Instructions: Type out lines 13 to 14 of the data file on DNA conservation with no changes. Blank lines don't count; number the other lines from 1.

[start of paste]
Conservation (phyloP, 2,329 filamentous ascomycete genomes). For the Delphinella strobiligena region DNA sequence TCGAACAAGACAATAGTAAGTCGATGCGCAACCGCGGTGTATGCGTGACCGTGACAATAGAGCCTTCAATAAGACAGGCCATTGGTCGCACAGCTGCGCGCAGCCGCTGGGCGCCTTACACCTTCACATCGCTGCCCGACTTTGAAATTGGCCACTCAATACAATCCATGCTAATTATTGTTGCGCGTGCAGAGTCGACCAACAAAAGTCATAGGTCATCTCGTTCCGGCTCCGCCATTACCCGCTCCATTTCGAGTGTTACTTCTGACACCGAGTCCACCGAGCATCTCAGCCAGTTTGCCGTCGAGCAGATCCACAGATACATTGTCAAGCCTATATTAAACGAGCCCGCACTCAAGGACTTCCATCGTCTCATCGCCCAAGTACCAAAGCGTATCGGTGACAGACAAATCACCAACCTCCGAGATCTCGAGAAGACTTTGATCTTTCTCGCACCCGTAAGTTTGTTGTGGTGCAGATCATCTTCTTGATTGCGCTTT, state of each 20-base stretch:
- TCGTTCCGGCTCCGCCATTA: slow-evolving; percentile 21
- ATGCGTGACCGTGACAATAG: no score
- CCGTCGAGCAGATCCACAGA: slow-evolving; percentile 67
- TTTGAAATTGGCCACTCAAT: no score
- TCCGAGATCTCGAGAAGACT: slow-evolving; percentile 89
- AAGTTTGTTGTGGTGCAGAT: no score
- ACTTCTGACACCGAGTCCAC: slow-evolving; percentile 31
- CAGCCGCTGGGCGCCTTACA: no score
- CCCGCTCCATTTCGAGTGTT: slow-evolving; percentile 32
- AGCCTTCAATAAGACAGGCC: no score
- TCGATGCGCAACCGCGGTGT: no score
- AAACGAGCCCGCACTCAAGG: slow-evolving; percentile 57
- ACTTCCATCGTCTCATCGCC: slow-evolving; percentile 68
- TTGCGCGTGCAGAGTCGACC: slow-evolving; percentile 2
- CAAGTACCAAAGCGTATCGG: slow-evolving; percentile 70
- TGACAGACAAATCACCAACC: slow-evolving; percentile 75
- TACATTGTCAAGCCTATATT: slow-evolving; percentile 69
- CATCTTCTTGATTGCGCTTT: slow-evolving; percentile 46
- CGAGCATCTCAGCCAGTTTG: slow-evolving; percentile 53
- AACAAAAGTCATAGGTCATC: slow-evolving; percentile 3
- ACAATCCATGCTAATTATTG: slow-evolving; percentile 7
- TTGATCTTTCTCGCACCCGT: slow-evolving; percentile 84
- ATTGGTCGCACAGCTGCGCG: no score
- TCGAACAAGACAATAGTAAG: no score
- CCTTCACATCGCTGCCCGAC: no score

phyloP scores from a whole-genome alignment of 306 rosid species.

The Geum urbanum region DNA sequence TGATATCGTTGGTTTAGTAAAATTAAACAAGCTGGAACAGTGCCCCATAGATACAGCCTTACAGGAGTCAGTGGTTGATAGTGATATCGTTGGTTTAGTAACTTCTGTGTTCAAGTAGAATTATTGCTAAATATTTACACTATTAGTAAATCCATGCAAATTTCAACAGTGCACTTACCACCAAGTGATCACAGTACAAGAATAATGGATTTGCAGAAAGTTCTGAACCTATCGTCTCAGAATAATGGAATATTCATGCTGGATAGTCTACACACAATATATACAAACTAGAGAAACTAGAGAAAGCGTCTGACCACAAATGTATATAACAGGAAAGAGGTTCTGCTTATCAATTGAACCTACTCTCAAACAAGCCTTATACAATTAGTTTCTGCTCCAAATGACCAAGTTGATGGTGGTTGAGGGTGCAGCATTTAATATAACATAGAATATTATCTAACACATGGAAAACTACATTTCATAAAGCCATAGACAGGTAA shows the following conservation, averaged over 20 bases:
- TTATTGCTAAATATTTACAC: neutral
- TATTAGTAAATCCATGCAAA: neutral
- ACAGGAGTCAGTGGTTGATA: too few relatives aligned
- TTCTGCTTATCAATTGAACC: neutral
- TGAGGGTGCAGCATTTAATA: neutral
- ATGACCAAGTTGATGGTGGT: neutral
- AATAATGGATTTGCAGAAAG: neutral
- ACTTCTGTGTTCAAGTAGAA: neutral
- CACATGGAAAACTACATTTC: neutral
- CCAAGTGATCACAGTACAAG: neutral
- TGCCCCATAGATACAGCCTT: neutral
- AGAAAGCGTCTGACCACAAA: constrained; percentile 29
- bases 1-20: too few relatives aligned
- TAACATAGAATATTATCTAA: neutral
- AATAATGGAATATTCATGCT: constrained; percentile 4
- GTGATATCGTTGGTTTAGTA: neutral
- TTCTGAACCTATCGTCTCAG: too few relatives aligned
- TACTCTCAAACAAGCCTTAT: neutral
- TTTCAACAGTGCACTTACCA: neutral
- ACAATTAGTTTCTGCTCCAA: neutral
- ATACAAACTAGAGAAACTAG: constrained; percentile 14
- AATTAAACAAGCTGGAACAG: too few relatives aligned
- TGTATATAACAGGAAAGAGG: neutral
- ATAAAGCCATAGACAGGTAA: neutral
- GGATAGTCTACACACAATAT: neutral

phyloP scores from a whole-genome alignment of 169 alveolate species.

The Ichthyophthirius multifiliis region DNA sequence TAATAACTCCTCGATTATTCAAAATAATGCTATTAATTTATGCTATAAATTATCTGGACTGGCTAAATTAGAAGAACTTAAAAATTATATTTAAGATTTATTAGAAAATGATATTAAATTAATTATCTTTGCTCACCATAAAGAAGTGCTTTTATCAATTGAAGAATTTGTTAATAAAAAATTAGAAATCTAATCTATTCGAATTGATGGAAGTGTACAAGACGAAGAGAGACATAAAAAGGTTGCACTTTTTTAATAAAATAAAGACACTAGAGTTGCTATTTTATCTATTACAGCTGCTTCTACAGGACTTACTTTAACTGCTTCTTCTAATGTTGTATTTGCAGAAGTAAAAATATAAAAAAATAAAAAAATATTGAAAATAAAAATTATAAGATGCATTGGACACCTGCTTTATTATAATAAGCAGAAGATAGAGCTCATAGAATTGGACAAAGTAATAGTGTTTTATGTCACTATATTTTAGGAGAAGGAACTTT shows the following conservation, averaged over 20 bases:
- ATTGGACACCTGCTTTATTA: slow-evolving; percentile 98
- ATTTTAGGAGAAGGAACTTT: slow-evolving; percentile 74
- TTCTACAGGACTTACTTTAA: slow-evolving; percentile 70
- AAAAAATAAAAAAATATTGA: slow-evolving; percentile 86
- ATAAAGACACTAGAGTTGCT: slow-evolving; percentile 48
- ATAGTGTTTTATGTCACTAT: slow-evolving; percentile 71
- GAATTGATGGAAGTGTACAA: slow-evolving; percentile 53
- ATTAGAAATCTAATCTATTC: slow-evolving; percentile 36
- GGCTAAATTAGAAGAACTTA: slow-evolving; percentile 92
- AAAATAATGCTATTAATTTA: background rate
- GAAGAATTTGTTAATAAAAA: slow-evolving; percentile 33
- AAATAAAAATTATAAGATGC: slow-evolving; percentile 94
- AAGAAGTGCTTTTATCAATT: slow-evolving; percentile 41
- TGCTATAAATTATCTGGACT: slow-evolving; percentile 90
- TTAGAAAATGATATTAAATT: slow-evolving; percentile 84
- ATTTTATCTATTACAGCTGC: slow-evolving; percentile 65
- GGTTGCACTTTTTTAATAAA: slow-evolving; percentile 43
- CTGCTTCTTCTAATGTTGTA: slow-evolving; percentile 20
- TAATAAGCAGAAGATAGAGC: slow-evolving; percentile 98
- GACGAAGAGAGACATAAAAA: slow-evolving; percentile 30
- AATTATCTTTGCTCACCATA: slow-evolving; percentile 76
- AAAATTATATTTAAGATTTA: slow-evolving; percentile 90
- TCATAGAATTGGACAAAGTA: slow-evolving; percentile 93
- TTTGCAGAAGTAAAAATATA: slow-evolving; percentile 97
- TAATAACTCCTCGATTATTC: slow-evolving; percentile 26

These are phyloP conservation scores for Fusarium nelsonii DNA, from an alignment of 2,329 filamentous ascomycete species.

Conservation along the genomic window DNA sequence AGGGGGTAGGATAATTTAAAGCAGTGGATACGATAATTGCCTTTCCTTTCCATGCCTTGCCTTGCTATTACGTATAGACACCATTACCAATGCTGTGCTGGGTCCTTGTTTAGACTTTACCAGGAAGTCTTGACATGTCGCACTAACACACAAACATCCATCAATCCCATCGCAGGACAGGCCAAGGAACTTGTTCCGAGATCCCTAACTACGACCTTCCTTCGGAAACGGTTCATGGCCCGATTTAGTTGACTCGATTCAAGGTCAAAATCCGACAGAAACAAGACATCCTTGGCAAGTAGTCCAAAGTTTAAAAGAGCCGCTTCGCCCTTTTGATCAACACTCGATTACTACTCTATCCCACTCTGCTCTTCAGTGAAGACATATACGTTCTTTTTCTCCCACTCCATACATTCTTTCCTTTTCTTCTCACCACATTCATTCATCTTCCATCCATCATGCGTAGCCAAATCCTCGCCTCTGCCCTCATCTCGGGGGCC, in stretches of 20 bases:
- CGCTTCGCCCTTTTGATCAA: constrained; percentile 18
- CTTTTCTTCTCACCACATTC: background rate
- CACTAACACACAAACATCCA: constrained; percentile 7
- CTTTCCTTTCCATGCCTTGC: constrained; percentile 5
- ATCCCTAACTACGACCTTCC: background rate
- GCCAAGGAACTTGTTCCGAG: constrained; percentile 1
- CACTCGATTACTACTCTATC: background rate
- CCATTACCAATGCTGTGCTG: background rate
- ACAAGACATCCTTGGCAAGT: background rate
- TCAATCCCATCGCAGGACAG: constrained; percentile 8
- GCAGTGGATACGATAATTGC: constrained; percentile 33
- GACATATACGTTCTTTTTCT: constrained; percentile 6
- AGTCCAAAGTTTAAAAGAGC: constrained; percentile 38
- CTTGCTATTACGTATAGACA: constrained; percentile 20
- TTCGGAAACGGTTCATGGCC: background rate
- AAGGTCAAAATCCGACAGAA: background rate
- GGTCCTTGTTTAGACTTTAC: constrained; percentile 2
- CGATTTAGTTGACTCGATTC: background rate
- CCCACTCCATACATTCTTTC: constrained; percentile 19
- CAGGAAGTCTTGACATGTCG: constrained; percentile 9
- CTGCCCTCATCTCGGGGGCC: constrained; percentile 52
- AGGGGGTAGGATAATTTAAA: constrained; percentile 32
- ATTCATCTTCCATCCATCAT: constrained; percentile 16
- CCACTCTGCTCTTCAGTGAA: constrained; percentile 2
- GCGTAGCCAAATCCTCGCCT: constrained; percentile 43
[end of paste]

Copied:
- AAACGAGCCCGCACTCAAGG: slow-evolving; percentile 57
- ACTTCCATCGTCTCATCGCC: slow-evolving; percentile 68